Research limitations/implications

The paper highlights needs for: comparative empirical studies, contrasting Russian firms' and foreign firms' understanding and application of TM; investigation into the relationship of Russian‐style TM and career progression in Russian companies; and studies into contrasting ways of transferring TM concepts and practices by Western firms.

Practical implications

Foreign firms must be prepared to engage with Russia's prevailing officially sanctioned business‐antagonistic, occasionally xenophobic political culture.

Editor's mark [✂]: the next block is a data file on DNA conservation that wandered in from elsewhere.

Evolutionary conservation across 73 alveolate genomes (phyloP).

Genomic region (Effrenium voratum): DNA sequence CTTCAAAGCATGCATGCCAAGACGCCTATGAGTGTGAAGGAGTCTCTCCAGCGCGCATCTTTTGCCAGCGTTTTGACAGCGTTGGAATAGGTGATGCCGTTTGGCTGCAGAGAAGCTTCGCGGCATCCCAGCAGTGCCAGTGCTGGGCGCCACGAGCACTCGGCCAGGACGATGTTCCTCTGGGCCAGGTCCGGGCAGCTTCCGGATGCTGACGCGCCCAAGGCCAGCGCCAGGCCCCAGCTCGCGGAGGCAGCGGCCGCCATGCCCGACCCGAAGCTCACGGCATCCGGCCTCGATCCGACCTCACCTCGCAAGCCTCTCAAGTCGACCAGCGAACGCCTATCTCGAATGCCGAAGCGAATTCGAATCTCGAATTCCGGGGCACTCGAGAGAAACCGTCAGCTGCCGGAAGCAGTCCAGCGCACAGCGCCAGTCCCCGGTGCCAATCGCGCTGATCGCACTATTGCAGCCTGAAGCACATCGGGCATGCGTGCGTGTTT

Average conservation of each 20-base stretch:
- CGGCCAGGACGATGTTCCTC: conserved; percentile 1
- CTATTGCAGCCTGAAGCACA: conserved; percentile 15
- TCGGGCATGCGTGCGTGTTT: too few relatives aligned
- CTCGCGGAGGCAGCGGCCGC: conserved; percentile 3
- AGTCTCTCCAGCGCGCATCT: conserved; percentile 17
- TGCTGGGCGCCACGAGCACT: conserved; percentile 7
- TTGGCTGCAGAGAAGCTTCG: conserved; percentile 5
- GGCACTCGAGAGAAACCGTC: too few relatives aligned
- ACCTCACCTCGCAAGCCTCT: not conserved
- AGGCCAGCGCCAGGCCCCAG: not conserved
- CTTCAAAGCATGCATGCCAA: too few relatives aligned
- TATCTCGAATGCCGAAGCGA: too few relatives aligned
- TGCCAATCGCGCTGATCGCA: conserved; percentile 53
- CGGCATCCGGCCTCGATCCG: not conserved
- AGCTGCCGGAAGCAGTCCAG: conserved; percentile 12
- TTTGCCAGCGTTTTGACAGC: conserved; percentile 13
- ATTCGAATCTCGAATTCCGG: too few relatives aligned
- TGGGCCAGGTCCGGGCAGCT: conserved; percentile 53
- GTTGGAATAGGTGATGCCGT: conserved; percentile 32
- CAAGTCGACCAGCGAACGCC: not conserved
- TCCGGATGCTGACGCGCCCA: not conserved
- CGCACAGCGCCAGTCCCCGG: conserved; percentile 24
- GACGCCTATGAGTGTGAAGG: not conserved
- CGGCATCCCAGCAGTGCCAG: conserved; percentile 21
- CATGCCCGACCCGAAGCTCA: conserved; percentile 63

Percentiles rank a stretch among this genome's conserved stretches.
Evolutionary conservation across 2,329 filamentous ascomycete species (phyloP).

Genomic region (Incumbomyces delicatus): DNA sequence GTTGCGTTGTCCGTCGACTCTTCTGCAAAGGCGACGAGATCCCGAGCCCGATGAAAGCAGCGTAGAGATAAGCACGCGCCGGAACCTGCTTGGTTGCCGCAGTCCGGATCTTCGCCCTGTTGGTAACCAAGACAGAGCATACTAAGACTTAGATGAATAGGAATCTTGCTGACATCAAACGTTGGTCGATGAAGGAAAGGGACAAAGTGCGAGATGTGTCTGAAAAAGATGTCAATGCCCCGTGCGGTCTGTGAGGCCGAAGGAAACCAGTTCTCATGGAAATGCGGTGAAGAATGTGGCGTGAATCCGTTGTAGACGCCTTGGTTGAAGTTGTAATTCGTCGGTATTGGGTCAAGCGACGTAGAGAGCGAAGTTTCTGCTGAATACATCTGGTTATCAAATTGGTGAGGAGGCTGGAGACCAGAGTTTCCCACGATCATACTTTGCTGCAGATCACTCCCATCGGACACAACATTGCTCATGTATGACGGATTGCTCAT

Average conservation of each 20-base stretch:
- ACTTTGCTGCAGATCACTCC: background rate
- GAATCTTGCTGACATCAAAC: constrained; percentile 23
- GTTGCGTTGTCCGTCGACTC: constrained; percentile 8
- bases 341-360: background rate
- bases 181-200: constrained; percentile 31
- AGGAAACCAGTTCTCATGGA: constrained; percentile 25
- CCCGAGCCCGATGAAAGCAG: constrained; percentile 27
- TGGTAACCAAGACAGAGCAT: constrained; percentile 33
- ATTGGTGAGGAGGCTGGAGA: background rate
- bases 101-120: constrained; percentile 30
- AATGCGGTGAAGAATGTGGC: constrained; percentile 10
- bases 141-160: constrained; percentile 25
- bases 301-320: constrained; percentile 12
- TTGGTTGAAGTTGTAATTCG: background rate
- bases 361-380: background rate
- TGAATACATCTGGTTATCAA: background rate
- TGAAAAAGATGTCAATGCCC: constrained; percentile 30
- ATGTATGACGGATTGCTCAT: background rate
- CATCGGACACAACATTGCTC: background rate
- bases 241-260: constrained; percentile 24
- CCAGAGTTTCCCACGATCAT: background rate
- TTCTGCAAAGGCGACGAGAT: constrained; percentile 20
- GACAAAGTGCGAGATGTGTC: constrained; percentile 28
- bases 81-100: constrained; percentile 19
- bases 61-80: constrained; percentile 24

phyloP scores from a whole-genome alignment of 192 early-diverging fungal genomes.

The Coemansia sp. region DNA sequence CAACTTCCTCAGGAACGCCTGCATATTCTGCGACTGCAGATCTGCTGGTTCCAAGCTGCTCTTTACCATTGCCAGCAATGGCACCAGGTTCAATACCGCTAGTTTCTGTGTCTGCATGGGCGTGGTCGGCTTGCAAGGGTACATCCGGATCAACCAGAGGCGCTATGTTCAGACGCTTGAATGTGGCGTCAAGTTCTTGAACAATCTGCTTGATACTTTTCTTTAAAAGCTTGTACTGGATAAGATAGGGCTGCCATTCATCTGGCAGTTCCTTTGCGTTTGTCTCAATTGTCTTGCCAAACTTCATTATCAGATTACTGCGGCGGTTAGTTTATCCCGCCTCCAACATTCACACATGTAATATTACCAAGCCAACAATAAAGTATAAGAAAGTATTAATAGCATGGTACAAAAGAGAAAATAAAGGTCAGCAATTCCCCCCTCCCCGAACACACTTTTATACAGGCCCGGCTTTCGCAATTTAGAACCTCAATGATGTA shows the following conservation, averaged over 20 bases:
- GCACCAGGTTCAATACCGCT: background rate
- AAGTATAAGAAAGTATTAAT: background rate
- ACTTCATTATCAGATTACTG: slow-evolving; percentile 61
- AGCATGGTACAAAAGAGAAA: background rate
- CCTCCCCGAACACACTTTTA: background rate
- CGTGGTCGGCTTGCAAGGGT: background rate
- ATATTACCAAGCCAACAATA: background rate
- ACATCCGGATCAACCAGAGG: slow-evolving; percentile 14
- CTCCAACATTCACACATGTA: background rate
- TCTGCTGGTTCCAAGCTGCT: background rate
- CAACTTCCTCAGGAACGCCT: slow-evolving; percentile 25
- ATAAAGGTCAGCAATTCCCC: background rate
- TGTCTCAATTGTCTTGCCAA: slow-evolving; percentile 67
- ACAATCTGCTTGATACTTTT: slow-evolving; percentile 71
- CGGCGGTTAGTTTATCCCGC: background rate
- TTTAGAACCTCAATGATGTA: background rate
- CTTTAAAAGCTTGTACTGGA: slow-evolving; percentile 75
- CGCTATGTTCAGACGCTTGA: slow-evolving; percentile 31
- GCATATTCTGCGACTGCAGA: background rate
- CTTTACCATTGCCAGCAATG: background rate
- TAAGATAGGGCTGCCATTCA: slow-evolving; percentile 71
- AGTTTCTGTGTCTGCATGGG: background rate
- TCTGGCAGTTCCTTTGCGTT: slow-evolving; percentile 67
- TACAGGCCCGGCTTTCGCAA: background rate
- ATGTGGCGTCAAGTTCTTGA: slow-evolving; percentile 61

Originality/value

The paper demonstrates how engagement with contemporary Russia for management research purposes requires a deep appreciation of the Soviet period and the complexities of its legacy and judicious use of Russian‐language material adds credibility.

Details

Critical perspectives on international business, vol. 9 no. 1/2
Type: Research Article
ISSN: 1742-2043

Keywords